Below trend growth to continue
US equities start the new week in a sedated manner while European counterparts record sharp declines. Front end yields have a led a bear flattening of the UST curve and the USD is a tad softer
NZ: Performance of services index, Aug: 47.1 vs. 48.0 prev.
US: NAHB housing market index, Sep: 45 vs. 49 exp.
We’re living in the calm before the storm – Saxon
US equities start the new week in a sedated manner while European counterparts record sharp declines. Front end yields have a led a bear flattening of the UST curve and the USD is a tad softer with European pairs at the top of the leader board. The AUD consolidates above 64c.
US equities closed little changed with the S&P 500 and NASDAQ ending the Monday session up by 0.07% and 0.01% respectively. In a classic case of calm before the storm, investors have seemingly taken a wait and see mode ahead the Fed, BoE and BoJ meetings later in the week. On company news Apple gained close to 2% while Tesla fell over 3%. The latter not helped by a downward revision to the company’s earnings estimates by Goldman Sachs.
Earlier in the session European equities recorded a nasty start to the new week with all regional equity indices closing in the red while the Eurostoxx 600 fell 1.13%. Sentiment was not helped by ECB comments suggesting EU rates will remain high for longer while a Reuters report also noted the ECB is considering plans to withdraw excess liquidity from the banking system (more below).
The fall in the Eurostoxx 600 comes after the benchmark recorded its biggest weekly advance in two months. In addition to ECB concerns noted above, company specific news where not helpful either. Soc. Generale shares declined by the most since March 2020 after the bank’s new strategic plan disappointed investors, while Nordic Semiconductor retreated after the chipmaker reduced quarterly revenue and margin forecasts. Yesterday Asia’s shares closed mixed with the Hang Seng down over 1% amid renewed concerns over the health of the Chinese property sector.
Moving onto the rates market, the UST curve shows a flattening bias with the 2y Note up 3bps to 5.06% while the 10y tenor is down 2 to 4.30%. Of some interest, Jason Wong, my BNZ colleague noted the Bank for International Settlements (in its quarterly report) warned about the growing leverage in the US Treasuries market, an area of financial market vulnerability. It noted the popularity of the basis trade or exploiting the gap in pricing between the prices of Treasury bonds and futures. Exploiting the pricing gap was seen to be a factor behind $600bn of short positions in Treasury futures. It said that “margin deleveraging, if disorderly, has the potential to dislocate core fixed-income markets”.
Earlier in the night, German yields closed 3-4bps higher across the curve with 30-year yields hitting a high of 2.86%, surpassing the 2.82% peak recorded on Friday that was already the highest since 2011 . ECB pricing expectation were little changed with a peak in the deposit rate seen close to 4%, suggesting the market thinks the ECB has probably reached the top in the current tightening cycle. Consistent with this view, ECB Vice President Luis de Guindos said that underlying inflation should continue to moderate, while Governing Council member Peter Kazimir implied that September’s interest-rate increase may be the final one of the cycle. Also speaking overnight, ECB Villeroy said the ECB will keep interest rates at 4% for as long as needed to tame inflation- indicating he doesn’t favour future increases at this stage, but with inflation not seen close to 2% until 2025, Villeroy is suggesting rates will remain high for an extended period of time.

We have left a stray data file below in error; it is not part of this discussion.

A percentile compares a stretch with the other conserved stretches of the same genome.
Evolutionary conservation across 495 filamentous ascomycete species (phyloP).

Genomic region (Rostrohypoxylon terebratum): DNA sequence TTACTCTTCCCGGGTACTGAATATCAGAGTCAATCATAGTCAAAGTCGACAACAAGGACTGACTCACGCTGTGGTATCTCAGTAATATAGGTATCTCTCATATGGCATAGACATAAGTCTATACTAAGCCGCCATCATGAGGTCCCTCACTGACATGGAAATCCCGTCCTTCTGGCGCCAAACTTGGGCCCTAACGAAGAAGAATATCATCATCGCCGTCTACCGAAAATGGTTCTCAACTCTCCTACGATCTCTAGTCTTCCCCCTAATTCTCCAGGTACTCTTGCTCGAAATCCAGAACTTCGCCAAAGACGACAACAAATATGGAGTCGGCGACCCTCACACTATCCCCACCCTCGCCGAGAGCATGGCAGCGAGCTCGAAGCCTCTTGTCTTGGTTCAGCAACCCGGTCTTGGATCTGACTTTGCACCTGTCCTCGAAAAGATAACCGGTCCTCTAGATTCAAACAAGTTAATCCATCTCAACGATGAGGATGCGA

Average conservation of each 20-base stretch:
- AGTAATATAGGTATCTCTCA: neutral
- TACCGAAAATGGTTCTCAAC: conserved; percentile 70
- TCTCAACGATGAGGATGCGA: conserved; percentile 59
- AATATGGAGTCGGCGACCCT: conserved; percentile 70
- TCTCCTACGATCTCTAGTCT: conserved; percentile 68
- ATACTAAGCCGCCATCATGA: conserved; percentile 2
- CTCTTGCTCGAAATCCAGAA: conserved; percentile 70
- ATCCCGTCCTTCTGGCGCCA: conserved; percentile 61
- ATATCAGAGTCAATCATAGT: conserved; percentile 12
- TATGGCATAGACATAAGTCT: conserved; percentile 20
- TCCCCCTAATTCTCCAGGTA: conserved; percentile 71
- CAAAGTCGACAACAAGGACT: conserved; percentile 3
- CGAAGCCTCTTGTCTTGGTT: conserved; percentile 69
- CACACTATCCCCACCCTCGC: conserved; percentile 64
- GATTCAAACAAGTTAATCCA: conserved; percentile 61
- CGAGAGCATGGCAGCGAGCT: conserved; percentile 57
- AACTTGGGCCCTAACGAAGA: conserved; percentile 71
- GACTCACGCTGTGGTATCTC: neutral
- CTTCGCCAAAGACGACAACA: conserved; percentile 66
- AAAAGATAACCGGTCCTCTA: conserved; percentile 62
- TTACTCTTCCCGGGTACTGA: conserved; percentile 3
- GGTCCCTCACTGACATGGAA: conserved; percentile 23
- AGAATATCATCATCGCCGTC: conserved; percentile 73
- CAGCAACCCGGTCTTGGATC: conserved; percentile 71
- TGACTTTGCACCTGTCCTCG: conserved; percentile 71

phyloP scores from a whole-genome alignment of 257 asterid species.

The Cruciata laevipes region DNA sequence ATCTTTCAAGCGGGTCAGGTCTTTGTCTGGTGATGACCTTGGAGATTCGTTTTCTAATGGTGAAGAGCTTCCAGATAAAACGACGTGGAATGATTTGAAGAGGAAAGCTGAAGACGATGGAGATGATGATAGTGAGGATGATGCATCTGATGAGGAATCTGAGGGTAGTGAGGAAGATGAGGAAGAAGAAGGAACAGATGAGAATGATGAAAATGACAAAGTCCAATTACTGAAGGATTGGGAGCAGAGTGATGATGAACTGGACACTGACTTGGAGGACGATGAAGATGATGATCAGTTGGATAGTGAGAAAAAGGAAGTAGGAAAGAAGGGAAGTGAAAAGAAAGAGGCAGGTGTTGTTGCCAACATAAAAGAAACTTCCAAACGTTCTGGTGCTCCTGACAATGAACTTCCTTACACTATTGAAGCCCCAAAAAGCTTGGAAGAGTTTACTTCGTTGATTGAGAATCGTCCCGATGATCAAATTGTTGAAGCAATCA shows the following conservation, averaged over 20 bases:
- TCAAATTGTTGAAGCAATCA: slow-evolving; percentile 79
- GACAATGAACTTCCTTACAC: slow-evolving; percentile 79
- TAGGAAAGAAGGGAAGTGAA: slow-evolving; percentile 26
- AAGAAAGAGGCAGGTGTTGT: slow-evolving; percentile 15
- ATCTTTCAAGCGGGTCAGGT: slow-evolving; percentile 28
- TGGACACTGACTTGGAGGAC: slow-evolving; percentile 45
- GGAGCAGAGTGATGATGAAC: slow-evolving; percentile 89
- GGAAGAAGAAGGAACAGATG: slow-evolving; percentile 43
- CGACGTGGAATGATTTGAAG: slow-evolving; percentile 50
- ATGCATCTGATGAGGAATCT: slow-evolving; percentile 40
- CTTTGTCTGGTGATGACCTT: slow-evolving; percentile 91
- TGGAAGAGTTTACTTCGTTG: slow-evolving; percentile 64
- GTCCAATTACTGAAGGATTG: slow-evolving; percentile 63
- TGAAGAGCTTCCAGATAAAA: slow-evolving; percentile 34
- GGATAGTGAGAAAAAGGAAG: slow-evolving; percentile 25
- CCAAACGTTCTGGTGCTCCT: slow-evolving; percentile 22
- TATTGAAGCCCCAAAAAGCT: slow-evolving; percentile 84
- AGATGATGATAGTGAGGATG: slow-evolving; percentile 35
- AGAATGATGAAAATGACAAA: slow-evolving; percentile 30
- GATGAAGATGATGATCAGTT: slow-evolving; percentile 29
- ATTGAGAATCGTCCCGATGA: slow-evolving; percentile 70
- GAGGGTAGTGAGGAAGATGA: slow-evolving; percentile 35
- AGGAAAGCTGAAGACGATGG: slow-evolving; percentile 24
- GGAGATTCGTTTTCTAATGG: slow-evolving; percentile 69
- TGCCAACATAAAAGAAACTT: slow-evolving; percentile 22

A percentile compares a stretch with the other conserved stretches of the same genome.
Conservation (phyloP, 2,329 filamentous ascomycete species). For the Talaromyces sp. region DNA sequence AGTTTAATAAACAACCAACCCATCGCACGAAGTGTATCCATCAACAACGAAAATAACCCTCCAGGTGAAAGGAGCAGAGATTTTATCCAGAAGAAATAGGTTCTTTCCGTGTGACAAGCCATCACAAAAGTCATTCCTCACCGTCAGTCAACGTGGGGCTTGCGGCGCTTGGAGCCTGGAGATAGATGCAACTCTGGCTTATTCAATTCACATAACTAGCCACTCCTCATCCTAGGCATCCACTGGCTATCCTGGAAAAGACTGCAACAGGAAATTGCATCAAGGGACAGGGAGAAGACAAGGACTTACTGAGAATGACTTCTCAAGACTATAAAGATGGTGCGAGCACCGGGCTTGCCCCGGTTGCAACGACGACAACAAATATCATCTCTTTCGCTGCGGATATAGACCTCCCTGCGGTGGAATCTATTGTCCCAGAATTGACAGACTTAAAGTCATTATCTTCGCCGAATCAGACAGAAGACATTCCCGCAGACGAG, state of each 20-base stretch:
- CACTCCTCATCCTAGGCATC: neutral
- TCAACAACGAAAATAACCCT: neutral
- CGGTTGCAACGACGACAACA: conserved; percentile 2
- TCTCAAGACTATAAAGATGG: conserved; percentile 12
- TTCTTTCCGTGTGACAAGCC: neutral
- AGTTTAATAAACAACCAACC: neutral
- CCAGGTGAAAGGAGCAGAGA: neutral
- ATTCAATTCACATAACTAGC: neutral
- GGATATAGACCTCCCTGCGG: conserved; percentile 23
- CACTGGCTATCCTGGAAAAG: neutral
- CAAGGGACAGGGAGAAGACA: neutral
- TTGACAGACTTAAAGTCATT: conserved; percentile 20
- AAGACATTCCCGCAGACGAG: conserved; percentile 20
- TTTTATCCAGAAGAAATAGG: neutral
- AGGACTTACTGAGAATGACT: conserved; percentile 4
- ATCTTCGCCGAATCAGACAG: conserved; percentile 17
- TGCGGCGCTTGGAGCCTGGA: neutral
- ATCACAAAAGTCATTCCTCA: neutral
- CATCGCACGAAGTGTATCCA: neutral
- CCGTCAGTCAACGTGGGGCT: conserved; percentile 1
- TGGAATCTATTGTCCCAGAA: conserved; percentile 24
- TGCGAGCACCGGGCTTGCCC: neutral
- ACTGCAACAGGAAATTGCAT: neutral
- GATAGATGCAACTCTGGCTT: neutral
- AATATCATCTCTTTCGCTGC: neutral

The FX market also shows modest moves with the USD a tad softer (DXY -0.17% and BBDXY -0.07%) with European pairs at the top of the leader board. The Euro is 0.26% stronger and currently trades at 1.0691 , after reaching an overnight high of 1.0699. Overnight gains in the euro were supported by a Reuters report noting the ECB plans to soon start discussing how to tackle the multi-trillion-euro pool of excess liquidity in banks. An uptick in reserve requirements could be the Bank’s the first move.
The CAD and NZD gained around 0.25% over the past 24 hours , with the former boosted by a move up in domestic yields following better than expected Canadian housing starts figures and a surprise uptick in industrial product prices in August. NZD gains were backed by a move up in domestic yields (10y NZGB closing back over the 5% mark), notwithstanding news that the NZ performance of services index fell for a third consecutive month in August. At 47.1, the headline index remained consistent with an economic contraction in Q3 particularly when viewed against a contractionary PMI index as well.
The AUD has traded in a tight range, very briefly slipping to 0.6417 around midnight, recovering shortly after and now starts the new day at 0.6437, little changed from levels this time yesterday. RBA minutes are released this morning (Sydney time), but after an unchanged September meeting outcome we don’t expect them to reveal any surprises (more below).
As for overnight economic data releases, for the record, the US NAHB housing market index was weaker than expected, falling 5pts to a five-month low of 45, with weaker homebuilder sentiment attributed to concerns about elevated mortgage rates, which recently broke up through 7%. This portends weaker sales and housing starts over the remainder of the year.
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